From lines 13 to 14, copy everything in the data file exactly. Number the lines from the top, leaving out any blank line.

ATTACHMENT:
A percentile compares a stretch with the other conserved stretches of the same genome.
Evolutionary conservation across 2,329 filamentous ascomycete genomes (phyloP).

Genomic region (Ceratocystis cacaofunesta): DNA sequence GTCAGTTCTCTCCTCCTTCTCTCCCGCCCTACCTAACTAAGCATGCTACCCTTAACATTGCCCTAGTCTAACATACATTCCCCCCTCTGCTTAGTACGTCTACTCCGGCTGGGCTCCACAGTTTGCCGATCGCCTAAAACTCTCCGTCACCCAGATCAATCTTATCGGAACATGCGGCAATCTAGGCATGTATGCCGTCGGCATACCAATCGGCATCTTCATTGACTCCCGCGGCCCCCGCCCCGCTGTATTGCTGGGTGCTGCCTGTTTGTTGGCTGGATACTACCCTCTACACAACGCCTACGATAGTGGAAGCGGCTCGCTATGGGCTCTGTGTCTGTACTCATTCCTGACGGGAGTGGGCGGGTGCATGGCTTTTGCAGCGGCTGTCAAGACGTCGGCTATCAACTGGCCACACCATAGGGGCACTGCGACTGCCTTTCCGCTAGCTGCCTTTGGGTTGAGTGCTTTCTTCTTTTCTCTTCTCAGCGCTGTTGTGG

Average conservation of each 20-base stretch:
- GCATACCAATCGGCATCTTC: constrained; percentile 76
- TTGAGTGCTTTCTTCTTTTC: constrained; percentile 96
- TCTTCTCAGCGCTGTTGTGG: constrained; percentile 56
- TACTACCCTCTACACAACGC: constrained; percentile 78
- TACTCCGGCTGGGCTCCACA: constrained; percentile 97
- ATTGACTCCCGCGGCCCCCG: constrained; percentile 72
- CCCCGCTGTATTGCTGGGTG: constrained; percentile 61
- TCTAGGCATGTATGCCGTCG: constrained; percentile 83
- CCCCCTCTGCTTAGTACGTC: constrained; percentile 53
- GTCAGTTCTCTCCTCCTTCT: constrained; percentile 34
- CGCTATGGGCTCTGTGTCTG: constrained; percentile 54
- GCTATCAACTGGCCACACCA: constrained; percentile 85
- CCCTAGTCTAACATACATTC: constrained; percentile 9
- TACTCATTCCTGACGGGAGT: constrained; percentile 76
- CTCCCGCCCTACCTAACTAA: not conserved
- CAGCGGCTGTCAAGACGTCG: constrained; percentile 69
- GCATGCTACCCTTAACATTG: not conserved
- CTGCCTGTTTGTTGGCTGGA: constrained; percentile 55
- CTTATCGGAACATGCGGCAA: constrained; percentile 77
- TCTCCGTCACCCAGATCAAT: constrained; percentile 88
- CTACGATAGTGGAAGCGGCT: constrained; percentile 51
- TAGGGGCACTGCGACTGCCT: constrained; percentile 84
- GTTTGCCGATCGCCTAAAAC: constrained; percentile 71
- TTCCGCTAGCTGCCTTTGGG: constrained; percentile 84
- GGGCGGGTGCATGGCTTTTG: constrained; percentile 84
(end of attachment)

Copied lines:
- CCCCCTCTGCTTAGTACGTC: constrained; percentile 53
- GTCAGTTCTCTCCTCCTTCT: constrained; percentile 34